Don’t think we’ve had a better chance of winning World Cup: Plunkett

  • 1
    Share

 

England fast bowler Liam Plunkett is getting married in a few weeks’ time, but as with so many weddings, it is the bride-to-be who is doing most of the arranging. “I just say yes or no and she just ploughs away,” Plunkett says. “She is so organised.”
Things had been running smoothly on the wedding front. Plunkett and his fiance, Emaleah, had arranged their wedding so it didn’t clash with the white-ball portion of England’s tour of Sri Lanka, 65 guests had booked flights over from America, where she is from, and everything was set. That was until the Sri Lankan board changed the tour dates and suddenly, the wedding was in the middle of the ODI series.
Too late to change plans, Plunkett will miss the first three matches but will head to Sri Lanka two days after the wedding to join up with the squad for the final two games in Kandy and Colombo. “It’s one of the biggest days of my life and I’m so excited for that,” Plunkett tells Cricbuzz. “But I am happy they want me to be part of the squad ahead of the World Cup.” He and Emaleah will get a honeymoon, albeit slightly delayed, with ten days in the Maldives booked for early December.
Plunkett’s inclusion in England’s squad despite being unavailable for part of the series is a measure of how important he has become to the ODI side. Since the start of 2017, he has taken 54 wickets in 29 matches at 23.83 and is Eoin Morgan’s Mr. Dependable in the middle-overs. With his hit the deck, back of a length style, Plunkett has been able to both contain and take wickets.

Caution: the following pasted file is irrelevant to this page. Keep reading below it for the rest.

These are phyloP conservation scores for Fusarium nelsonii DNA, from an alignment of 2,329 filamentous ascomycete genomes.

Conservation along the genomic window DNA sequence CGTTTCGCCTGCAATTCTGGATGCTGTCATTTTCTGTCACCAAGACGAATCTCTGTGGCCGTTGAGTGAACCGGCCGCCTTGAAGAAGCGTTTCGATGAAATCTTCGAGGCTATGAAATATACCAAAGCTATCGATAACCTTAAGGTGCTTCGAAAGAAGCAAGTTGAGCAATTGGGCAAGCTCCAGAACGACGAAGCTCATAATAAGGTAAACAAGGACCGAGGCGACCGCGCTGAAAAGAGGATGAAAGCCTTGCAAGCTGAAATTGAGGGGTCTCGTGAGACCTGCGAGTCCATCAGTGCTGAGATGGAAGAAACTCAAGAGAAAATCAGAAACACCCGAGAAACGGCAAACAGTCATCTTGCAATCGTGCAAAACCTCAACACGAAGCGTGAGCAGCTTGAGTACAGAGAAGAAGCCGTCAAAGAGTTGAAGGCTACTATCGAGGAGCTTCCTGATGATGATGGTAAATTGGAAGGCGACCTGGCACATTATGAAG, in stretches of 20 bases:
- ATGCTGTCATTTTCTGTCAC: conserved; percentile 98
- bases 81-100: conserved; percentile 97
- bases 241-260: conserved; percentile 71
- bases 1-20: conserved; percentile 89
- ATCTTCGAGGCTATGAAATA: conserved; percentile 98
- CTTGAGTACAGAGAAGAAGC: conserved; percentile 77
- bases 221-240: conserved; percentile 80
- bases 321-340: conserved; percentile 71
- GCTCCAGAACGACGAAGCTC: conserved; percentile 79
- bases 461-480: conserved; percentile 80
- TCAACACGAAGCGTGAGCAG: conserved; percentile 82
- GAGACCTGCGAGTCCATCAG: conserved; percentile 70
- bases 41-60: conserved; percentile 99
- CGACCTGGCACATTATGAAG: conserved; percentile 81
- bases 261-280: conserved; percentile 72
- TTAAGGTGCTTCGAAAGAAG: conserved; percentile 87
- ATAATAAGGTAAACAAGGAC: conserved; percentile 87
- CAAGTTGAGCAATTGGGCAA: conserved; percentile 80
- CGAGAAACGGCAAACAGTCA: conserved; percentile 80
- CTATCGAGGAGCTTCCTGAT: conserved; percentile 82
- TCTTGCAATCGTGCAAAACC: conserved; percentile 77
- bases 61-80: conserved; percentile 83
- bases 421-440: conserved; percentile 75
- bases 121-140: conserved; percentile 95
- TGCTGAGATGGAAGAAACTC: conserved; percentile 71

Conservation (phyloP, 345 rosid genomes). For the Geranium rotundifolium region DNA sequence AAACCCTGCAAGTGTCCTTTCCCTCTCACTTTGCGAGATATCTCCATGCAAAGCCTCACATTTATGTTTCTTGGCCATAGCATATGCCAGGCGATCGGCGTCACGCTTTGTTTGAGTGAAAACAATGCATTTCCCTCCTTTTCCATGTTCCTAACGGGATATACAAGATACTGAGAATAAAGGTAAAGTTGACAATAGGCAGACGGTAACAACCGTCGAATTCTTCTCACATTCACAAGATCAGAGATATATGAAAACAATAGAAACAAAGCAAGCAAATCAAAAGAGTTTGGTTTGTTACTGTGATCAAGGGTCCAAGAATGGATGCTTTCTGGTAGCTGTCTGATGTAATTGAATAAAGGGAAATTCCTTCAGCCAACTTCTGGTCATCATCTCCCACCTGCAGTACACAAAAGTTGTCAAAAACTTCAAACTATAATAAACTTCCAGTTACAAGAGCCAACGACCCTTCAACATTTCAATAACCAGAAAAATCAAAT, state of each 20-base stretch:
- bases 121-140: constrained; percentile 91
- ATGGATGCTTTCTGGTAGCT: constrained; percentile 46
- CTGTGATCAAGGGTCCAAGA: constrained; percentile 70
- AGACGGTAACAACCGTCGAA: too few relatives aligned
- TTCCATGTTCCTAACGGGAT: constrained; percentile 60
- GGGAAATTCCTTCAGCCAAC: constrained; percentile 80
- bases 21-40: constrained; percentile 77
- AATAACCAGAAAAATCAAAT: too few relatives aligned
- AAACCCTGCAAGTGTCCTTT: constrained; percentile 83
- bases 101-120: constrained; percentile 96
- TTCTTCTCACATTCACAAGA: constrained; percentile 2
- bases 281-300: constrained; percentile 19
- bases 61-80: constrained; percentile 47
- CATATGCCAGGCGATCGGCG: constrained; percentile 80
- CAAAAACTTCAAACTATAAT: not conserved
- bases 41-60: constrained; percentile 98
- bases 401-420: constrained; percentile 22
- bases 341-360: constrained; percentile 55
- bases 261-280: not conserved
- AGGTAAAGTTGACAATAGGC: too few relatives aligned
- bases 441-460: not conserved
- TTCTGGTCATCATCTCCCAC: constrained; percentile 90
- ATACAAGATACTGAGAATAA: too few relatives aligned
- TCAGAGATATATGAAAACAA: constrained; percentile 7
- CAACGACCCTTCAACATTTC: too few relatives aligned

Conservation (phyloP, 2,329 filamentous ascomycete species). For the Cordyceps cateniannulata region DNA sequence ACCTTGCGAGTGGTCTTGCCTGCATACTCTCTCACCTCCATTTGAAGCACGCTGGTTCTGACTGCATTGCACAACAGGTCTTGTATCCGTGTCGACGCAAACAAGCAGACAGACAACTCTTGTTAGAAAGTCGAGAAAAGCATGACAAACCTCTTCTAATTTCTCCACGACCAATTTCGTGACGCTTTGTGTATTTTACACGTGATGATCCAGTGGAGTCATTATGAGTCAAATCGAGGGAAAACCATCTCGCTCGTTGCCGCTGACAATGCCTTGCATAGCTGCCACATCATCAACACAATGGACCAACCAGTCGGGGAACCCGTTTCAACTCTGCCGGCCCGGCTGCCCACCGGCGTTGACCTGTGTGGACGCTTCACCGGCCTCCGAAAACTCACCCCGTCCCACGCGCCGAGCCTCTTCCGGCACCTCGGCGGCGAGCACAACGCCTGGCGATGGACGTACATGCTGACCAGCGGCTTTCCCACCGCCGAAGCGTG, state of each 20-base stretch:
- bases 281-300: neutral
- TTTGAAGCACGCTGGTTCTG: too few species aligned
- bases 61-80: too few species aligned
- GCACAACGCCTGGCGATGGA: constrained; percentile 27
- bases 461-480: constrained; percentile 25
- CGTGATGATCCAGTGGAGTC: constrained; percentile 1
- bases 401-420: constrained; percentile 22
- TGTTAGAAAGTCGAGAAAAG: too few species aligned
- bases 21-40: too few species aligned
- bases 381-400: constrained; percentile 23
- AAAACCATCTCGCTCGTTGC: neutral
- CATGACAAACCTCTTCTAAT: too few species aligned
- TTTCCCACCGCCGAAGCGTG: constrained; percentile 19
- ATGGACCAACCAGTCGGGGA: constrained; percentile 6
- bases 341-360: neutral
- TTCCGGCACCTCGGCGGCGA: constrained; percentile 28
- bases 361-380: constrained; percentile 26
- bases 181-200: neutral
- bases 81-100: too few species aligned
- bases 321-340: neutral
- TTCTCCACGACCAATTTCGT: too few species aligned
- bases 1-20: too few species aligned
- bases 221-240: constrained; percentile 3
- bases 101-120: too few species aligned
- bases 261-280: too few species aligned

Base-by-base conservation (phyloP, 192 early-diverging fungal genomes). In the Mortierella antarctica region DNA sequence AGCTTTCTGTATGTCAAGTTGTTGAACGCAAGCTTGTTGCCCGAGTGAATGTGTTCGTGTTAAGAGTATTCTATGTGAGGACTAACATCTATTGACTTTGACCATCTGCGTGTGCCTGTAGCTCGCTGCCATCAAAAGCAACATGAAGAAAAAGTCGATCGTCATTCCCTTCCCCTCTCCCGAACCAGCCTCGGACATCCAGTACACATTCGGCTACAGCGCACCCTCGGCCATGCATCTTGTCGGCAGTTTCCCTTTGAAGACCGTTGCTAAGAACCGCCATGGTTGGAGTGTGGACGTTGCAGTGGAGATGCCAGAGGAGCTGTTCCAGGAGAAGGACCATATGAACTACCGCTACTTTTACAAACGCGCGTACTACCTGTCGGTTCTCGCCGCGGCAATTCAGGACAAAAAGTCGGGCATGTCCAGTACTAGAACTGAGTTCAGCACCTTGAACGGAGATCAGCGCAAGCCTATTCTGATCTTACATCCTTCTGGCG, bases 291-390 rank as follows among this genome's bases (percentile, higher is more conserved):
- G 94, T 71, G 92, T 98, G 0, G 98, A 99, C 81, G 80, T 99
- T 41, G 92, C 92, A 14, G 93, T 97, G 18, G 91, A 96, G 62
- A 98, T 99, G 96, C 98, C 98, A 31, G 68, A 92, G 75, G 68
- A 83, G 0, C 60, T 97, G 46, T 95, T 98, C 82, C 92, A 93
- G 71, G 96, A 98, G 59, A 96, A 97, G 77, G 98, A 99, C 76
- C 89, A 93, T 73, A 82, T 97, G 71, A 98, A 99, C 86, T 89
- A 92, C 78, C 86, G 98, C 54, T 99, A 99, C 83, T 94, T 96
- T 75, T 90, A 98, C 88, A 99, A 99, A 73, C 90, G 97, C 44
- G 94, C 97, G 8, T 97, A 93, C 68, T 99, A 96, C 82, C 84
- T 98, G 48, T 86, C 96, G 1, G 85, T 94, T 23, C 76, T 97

, assets so vital to fielding teams in these rarefied days of batsmen running amok. He is a certainty for next year’s World Cup squad.
But things have not always been so good at the international level. Two years after making his First-Class bow for Durham, he was in England’s Test team with a debut in Lahore at the end of 2005, the series after England had just famously won the Ashes at home for the first time in an age. But Plunkett was in and out of the team over the next two years, selected for the ill-fated Ashes trip of 2006/07, when England were whitewashed by a rampant Australia, but didn’t play.
“You’d never take that back,” he says now of the experience. “For someone to say you’re going to be in an Ashes squad, you’d have snapped their hand off. It got me used to the pressure cooker of how cricket is, how you’ve got to perform and that helped me massively, but I didn’t play too much, I was in and out.”
Around that time, Plunkett was advised to change his action. Looking back, he says England’s coaches including the bowling coach Troy Cooley, “tried to change something that didn’t need to be changed”. Battling with his bowling, Plunkett went back to Durham and found things far tougher than he had imagined. “Sometimes when you’re young, you come back and you think ‘Well, I’ve been playing for England’ and I’m just going to perform for Durham and it didn’t work like that.”